Within the past 24 hours the Presidential election has hit about as close to home as it’s going to get, where here by ‘home’ I mean Woodbury MN, the suburb of St. Paul where we have a house and where my wife is registered to vote. (I’m still registered to vote in Chicago, where we own a condo.)
First, as I noted yesterday both Presidential candidates made appearances in locations a comfortable driving distance of the house: Biden at the state fairgrounds parking lot in St. Paul, and Trump at the Rochester MN airport. This happened on the same day that Minnesota set a new daily record for newly reported COVID-19 cases, exceeding 3000 new cases for the first day ever.
Trump originally had intended to have a full rally at a private business site half an hour west of Rochester. However Minnesota does currently have a restriction on public gatherings in excess of 250 people, and in the end Trump’s event complied with that requirement (although hundreds more supporters lined fences in an attempt to get a glimpse of the President). Trump was clearly livid, though, criticizing not only his opponent but also Minnesota Governor Walz and Minnesota Attorney General Ellison, both of whom are Democrats.
I know we’ve gotten inured to the things this President says on a daily basis, and they’ve ceased being shocking. But, since I’m writing for posterity here to commemorate these times, let’s pause and remember that four days before the election, in a public event at a state he’s probably going to lose, the President of the United States said this: “Keith Ellison and Joe Biden want to imprison you in your homes while letting anarchists, agitators and vandals roam free as they try to destroy your cities and states.” And this: “Biden is a grimy, sleazy and corrupt career politician.” And this: “Under the Biden lockdown, which he talks about and cherishes, countless Americans will die from suicide, drug overdoses and deferred medical care at a level like you haven’t seen before. There will be no school, no graduations, no weddings, no Thanksgiving, no Christmas, no 4th of July, no Easter, no nothing. There will be no future for America’s youth.”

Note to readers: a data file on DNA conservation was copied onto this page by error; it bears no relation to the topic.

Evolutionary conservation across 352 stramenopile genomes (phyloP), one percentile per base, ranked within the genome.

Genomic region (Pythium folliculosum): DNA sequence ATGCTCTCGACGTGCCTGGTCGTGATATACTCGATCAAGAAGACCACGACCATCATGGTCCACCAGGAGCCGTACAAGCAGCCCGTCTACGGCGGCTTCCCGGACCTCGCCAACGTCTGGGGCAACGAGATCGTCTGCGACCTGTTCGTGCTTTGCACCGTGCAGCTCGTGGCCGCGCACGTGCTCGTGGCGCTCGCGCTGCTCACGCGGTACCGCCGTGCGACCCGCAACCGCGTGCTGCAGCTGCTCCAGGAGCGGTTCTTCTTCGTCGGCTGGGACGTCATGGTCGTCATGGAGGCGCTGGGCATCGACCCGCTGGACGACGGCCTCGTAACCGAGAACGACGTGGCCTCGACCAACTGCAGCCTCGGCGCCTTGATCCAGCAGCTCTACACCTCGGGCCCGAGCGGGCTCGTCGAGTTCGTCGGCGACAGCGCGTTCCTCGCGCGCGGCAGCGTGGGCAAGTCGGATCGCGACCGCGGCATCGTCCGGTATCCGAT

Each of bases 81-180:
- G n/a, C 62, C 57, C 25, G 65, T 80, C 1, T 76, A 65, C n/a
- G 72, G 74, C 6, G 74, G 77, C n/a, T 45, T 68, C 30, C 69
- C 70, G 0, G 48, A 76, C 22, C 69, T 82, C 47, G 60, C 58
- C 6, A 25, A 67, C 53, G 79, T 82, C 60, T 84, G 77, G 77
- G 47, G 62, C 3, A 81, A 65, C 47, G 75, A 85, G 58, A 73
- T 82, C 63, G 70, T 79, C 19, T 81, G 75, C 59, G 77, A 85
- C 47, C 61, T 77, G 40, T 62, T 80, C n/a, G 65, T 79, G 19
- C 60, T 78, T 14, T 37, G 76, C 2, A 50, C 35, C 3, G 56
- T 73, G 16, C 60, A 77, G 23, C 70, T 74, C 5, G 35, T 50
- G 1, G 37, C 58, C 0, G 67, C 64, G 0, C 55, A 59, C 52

Second, this morning Tiffany Trump was hosting an official ‘Breakfast with Tiffany’ campaign event in Woodbury, and the event was taking place at our favorite restaurant in Minnesota’s 9th-largest city, Angelina’s Kitchen. Naturally, some of the locals are calling for a boycott of the restaurant. While I am a big believer in the notion of taking a business-owner’s political views into account when determining whether to patronize a business, personally I’m going to give them a pass here. It’s hard to criticize a restaurant owner for looking for any possible source of incremental revenue during these difficult times. And besides, if I stopped patronizing Angelina’s Kitchen, I don’t know where else I’d want to go in this exurb to eat…
COVID-19 continues to be the big story three days out from the election, even if President Trump continues to assert at every opportunity, as he said yesterday in Rochester, that we’re “rounding the turn on the pandemic with or without the vaccine.” This afternoon British Prime Minister Johnson announced new plans for a four-week lockdown throughout England, although schools will remain open. The school district in Woodbury MN announced yesterday that students in grades 6-12 will shift from a hybrid model to distance learning in mid-November, due to worsening case rate numbers in the county; for now my 3rd-grade stepson will continue to be in a hybrid model, but that may need to change at some point. The U.S. death count has remained fairly steady over September and October, with the 7-day average remaining in the range of 700-800 deaths per day, but in recent days that average has again drifted up above the 800 mark. The U.S. case count has reached levels not previously seen, with a new daily case count record set two days ago and then broken yesterday.
Nothing earth-shattering in the past 24 hours in terms of political polls. There is an interesting new article from FiveThirtyEight that tries to put some order around the critical question of, when can we expect each state’s vote count to be reasonably complete? They’ve put the states into three buckets based on how much of that state’s vote we should expect will be counted/reported on election night itself: “nearly all”, “most but not some”, or “only some”. Some highlights of their classification:
- Nearly all includes Florida. Nebraska is also here, which should give us early clarity on Omaha’s single electoral vote. New Hampshire is the only other state in this category where the Presidential race is in modest doubt. However Montana, of interest for its Senate race, is here.
- Most but not all includes all the Midwestern states of interest (IA, MI, MN, OH, WI), the non-Florida Southern states of interest (GA, NC, TX), and also Arizona and Colorado.
- Only some includes all-important Pennsylvania, as well as Nevada.